Support Village Voice News With a Donation of Your Choice.
…says will remain a voice for the poor, working class
By Svetlana Marshall
Though she opted to take a back seat following the 2020 General and Regional Elections, Simona Broomes said she is not done with politics, and promises to remain a voice for the poor and working class.
“There will not be a return because I have gone nowhere,” Broomes said as she sat down for an interview with the Village Voice Newspaper.
Broomes, who at various points held the portfolios for labour, natural resources and youth affairs under the A Partnership for National Unity + Alliance For Change (APNU+AFC) Government, said she took a conscious decision not to return to Parliament.
Such a position, she said, was conveyed to Leader of the People’s National Congress Reform (PNCR) David Granger even before the APNU+AFC shortlisted candidates to sit in the National Assembly. PNCR forms a major part of the coalition.
Throughout the interview, Broomes was tightlipped about the reason behind her decision to take a backseat this time around. “It was a personal decision, and one of myself and family, not to return to the National Assembly at this time,” she would only say.
LACK OF RESOURCES
However, Broomes said though she served to the best of her ability under the Coalition Government, all was not well.
“I took the oath to serve the people of Guyana and I did that to the best of my ability and so, I would say that my performance was above board and to the expectation of the people of Guyana,” Broomes said.
The US State Department 2013 TIP Hero said during her time in office, she worked tirelessly to improve working conditions across the various industries, prevent human trafficking and the exploitation of workers, resolve labour disputes and meet the needs of small and medium scale miners. It was under her watch that former employees of Tower Hotel won a $10M lawsuit against the hotel. Broomes was also instrumental in the establishment of a National Mining Syndicate – a mining organization that advocates for reasonable, sustainable and safe exploration within the extractive industry through policy development and education.
The former government minister, who worked as a miner for 30 years before her state appointment, said much more could have been done had she resources to execute the job.
“I was not able to accomplish all that I could have accomplished. Moving from the various ministries, it had its setbacks,” Broomes said but made it clear that she used every appointment to make a meaningful impact regardless of the sector or the ministry.
However, she said there was no clear direction given to her, particularly in the case of the Ministry of Natural Resources. “…There was no clear roles or responsibilities from the minister. When you are in these ministries, it is not the president, it is the minister that has the responsibility to say these are some of the areas and these are some of the things that I want you to deal with or I want you to look at. And at the Ministry of Natural Resources, no, it didn’t happen. Did I have resources? No, I didn’t have, and so more could have been done,” she explained.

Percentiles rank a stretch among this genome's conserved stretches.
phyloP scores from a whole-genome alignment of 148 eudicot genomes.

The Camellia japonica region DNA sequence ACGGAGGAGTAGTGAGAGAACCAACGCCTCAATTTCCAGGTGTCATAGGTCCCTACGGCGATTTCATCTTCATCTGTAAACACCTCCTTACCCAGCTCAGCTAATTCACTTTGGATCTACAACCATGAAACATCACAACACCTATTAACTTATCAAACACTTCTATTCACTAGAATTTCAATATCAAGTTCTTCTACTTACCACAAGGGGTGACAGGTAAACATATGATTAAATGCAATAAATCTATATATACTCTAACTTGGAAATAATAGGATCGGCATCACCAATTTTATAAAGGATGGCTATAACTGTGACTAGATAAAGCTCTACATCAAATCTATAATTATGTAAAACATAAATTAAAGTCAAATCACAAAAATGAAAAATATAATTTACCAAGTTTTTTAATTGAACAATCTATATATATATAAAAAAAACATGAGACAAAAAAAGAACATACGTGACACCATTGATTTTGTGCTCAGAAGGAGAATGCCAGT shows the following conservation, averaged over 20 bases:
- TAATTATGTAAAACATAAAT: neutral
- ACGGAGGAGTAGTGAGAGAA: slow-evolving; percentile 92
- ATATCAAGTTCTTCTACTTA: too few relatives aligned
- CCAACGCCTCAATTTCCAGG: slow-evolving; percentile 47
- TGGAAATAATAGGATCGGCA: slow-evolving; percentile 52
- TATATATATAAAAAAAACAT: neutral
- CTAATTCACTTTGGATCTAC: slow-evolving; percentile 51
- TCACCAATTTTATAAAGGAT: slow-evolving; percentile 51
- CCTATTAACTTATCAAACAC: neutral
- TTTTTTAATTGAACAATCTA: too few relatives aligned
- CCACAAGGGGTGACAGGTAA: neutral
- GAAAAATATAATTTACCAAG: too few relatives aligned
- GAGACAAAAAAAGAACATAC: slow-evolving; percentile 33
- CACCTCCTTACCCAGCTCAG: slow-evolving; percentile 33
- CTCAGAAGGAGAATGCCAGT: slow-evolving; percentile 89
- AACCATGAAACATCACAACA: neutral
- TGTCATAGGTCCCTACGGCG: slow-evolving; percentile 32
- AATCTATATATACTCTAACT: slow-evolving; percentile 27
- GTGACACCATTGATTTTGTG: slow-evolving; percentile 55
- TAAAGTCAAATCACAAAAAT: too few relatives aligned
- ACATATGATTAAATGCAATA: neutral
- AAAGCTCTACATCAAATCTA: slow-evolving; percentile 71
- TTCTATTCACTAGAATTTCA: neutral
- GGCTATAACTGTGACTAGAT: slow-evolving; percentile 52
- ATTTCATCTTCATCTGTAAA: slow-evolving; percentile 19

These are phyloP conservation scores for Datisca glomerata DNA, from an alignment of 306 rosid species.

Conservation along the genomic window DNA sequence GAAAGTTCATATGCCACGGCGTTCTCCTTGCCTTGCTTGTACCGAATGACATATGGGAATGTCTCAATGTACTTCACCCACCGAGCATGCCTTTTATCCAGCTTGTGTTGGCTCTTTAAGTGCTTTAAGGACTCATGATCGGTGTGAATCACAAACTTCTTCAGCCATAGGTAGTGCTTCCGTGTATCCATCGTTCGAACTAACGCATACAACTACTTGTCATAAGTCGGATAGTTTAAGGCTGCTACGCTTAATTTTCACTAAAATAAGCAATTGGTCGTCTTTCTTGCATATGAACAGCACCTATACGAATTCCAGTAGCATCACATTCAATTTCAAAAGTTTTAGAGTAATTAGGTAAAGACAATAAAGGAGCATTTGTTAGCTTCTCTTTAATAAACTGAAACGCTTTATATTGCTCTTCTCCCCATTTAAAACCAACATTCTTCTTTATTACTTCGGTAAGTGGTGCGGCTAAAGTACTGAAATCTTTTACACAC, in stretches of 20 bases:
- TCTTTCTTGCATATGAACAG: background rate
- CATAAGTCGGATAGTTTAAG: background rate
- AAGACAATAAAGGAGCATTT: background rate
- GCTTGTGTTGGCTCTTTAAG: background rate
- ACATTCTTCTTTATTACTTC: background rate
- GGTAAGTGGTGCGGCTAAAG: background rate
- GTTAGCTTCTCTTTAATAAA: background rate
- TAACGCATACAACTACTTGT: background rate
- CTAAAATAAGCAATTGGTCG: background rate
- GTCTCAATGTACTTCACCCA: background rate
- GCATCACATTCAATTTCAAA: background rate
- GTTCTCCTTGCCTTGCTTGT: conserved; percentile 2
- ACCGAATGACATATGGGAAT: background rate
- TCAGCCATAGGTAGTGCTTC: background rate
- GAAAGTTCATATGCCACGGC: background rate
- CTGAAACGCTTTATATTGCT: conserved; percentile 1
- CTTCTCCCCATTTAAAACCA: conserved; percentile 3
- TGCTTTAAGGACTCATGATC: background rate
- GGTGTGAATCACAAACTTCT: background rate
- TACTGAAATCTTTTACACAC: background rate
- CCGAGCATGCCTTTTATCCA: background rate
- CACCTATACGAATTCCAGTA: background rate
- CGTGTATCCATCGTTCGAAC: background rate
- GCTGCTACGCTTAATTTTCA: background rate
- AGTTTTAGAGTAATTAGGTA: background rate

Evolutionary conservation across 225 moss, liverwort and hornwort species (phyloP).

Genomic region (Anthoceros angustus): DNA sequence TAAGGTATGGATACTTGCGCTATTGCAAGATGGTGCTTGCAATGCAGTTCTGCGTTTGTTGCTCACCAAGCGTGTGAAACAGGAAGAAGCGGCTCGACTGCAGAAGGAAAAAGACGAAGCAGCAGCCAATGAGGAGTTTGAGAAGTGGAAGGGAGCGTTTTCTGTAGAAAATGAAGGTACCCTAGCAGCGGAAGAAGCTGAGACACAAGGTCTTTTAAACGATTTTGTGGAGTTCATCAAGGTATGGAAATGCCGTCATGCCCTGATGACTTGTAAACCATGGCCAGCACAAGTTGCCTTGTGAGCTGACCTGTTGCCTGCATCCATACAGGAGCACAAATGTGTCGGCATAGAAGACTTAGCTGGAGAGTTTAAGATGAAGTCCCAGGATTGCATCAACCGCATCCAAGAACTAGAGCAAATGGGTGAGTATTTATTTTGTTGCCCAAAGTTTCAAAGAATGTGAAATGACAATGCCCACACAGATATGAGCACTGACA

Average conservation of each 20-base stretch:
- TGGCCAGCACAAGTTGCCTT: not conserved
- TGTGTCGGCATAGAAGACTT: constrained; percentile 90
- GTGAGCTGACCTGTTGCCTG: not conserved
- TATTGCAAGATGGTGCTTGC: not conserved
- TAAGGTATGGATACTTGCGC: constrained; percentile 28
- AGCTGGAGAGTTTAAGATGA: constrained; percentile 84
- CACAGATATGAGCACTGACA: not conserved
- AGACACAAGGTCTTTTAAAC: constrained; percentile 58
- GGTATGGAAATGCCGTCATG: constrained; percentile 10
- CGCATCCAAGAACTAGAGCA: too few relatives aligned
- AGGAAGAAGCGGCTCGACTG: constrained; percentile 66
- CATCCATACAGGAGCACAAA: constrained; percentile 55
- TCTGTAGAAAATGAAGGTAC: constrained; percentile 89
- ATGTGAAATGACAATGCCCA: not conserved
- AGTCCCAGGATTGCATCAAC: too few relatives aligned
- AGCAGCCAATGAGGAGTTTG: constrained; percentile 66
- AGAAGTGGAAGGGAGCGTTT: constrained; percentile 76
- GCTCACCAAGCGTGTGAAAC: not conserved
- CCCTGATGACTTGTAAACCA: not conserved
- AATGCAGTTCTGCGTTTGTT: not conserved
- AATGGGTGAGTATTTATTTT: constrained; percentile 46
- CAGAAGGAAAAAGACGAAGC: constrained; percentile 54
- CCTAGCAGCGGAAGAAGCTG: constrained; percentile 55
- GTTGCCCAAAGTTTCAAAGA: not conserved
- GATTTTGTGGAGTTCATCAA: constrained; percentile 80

The situation, she said, was similar at the Ministry of Social Protection, in which she served as Minister with responsibility for Labour. She said her reassignment to the Ministry of the Presidency took place after the 2018 No-Confidence Motion, and that meant there was no budget for her office. Broomes said at times, she found herself utilising her own financial resources to assist persons who visited the ministries, and as well as to facilitate work-related trips to the interior and other locations. “But regardless of what…my commitment really outshone whatever resources and whatever was not there, that was lacking because I was committed to serving the people and making a difference in the lives of the people,” Broomes.
AN ACTIVE POLITICIAN
Notwithstanding the challenges, Broomes assured that she remains a politician and more importantly a member of the PNCR. “Did I resign from the PNC? The question was asked of me before; no I did not resign from the PNC. Am I active, fully involved in what is happening? No, I am not, not at this time,” she said, while pointing out that even while serving as Minister of Government, she hadn’t a lead position within the PNCR.
However, she made it clear that she is not done with politics. “Because my commitment is to people and to country, I want to say that, I am not done with politics, I am not done with politics,” she said while expressing her displeasure with the manner in which the country is being governed.
Broomes said since demitting office, she has been working through her organisation – Broomes Foundation – to assist the less fortunate.
Apart from her organisation, Broomes said she will soon return to communities, independently, to address social issues. Asked whether she is forming a political party, Broomes said she will do whatever the lord leads her to do but refuted claims that she is actively forming a party. “I want to be quite honest…it is not true,” she said while reiterating her commitment to work with the people on the ground. “I am sticking with the people on the ground,” she said.